Lexington Herald-Leader series reveals 43 percent of Kentucky nursing homes are rated as substandard, largely because of understaffing, and the politicians who free them from regulation and accountability.
Lexington author Joseph G. Anthony writes a novel based on Lexington’s Jim Crow violence, from the murder of lawyer and journalist R.C.O. Benjamin to a courthouse lynch mob riot that killed five people in 1920.
Shock probation for four young white men, including to University of Kentucky fraternity brothers, charged in drug smuggling, torture case raises questions about justice and equity in criminal justice system.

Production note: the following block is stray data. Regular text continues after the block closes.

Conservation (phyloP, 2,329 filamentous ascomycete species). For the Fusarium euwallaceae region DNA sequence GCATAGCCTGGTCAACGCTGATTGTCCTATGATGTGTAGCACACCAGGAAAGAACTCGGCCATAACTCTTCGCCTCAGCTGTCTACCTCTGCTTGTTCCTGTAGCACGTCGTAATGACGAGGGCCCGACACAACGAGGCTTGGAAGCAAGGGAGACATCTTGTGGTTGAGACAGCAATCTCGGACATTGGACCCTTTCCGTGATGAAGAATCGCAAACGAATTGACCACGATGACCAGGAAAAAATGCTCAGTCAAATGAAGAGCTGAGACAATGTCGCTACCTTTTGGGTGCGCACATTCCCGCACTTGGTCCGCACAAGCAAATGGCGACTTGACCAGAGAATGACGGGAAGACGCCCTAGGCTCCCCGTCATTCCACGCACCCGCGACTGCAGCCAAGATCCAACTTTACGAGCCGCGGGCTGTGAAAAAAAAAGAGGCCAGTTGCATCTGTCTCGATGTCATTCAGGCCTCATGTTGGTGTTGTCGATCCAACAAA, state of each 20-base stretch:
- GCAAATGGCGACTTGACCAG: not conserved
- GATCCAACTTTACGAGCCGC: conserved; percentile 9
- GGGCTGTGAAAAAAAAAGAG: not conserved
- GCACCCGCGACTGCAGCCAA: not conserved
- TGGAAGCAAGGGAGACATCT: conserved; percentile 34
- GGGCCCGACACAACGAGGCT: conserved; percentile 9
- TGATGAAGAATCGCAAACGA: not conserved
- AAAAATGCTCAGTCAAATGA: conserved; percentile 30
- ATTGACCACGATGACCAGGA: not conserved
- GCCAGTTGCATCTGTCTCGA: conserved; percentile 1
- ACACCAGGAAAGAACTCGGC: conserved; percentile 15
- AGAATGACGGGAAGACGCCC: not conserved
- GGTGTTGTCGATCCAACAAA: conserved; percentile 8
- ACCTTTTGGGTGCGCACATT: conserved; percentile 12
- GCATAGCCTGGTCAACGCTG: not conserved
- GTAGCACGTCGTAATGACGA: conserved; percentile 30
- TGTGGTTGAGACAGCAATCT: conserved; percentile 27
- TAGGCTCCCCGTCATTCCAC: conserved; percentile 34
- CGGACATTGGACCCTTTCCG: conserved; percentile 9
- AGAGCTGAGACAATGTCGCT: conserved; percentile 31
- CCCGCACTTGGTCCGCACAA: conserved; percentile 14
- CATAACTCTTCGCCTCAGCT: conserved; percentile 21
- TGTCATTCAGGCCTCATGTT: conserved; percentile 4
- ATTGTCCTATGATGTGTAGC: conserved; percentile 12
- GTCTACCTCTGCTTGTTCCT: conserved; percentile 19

The winding eight miles of water from the Forks of Elkhorn to Knight’s Bridge in Franklin County hasn’t changed much since the 1770s, when pioneers paddled dugout canoes up it on their way to survey what would become Frankfort and Lexington. A new book explores its hidden history.
Sen. Rand Paul of Kentucky wants to use lie-detector tests to identify author of New York Times op-ed, but his plan for looking for Trump administration and White House liars doesn’t go nearly far enough.
Ralph Eugene Meatyard, a Lexington optician who became an icon of art photography, has often been the subject of books and museum exhibits since his death in 1972. Finally, he will have a major show in Lexington.